The Legend of Osceola -it was a play I was in in the fifth grade. My mom actually wrote it. The epic tale of the Indian Chief who led his people back to their native homeland in Florida against the white man’s wishes. I climbed Mount Osceola in honor of that man. Sounds noble, doesn’t it? Truth is, I climbed the mountain because I like to climb things.
The day started out damp and gray. We almost didn’t head out, but had hopes that the sun would come out and burn off the gloom as the day progressed. We weren’t to be disappointed. By the time we reached the White Mountain National Forest is was a beautiful day. After we finished bumping seven miles down a dirt road to reach the Mount Osceola trail head, we were ready to climb. We put the mandatory $3 parking fee in the honor system envelope, hung the pass on the mirror, and off we went.
The sun was bright overhead, but there was a chill in the air heralding the first day of fall. Random swatches of tangerine and cherry wove their way among the green, a sampling of the leaf display soon to come. The trail was a work-out, heavy on the rocks. It was pretty difficult in some places, with numerous switchbacks, and one treacherous obstacle where the only way to pass over a huge boulder was to place your trust in an old, exposed tree root as a foot hold as you hugged the rock, trying to flatten yourself out so you wouldn’t hang too far over the drop below.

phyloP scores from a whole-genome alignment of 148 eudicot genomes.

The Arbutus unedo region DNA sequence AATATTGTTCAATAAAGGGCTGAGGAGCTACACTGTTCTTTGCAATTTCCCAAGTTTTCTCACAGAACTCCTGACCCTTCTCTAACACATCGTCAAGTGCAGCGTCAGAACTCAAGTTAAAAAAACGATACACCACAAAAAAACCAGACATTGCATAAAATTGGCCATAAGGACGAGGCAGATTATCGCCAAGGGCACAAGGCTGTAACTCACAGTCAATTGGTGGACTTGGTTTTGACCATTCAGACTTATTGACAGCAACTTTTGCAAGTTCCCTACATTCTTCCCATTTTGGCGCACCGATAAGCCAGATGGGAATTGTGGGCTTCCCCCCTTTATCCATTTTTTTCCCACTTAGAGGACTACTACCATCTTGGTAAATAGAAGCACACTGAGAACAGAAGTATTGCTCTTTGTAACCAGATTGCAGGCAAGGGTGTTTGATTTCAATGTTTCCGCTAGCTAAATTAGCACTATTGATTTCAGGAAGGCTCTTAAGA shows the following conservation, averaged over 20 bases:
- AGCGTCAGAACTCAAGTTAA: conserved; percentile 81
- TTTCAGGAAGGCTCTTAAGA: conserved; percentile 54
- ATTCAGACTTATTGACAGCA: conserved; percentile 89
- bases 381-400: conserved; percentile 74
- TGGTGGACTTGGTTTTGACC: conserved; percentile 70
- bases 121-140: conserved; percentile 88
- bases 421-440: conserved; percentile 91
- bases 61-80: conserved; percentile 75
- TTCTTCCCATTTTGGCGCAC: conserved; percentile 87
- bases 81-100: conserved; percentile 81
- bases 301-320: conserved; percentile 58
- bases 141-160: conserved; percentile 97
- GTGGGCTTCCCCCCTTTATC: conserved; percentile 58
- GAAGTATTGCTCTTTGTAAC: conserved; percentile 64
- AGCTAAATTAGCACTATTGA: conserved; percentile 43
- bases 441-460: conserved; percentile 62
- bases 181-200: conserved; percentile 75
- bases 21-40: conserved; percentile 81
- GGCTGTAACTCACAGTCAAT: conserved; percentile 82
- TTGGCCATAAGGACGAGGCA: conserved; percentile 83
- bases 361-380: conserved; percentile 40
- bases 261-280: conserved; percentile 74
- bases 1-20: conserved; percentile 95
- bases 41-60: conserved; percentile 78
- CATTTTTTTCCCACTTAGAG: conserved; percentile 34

We covered the 3.2 miles to the 4315 foot summit in only an hour and forty-five minutes, which was a huge ego boost. This was not a cake walk climb. We passed five groups on our way up, so we might be getting kind of good at this whole mountain thing. I had to stop every 20 minutes to take a sip of water, but I think that may be a female thing – guys just spit when their mouth gets dry. I don’t know how that helps, but it’s what they do. (And it will be a really bad day for one of them if I ever stick my hand in it while climbing and I know who’s mouth it came from.)
As usual, I was freezing at the summit and had to wear both a sweatshirt and a windbreaker, but the view was amazing. We tried to find a place out of the wind for a quick lunch, but sometimes there’s very little shelter on the top of a mountain. By the time we finished eating and started our descent, my hands were ice hold. The good thing about hiking, though, is that after 20 minutes of making our way down the mountain they had warmed back up. The entire hike took less than 4 hours, and even with the 2 hour drive home it was still early enough to throw a quick dinner together and watch a movie, which was a first for a day spent climbing a 4000 footer.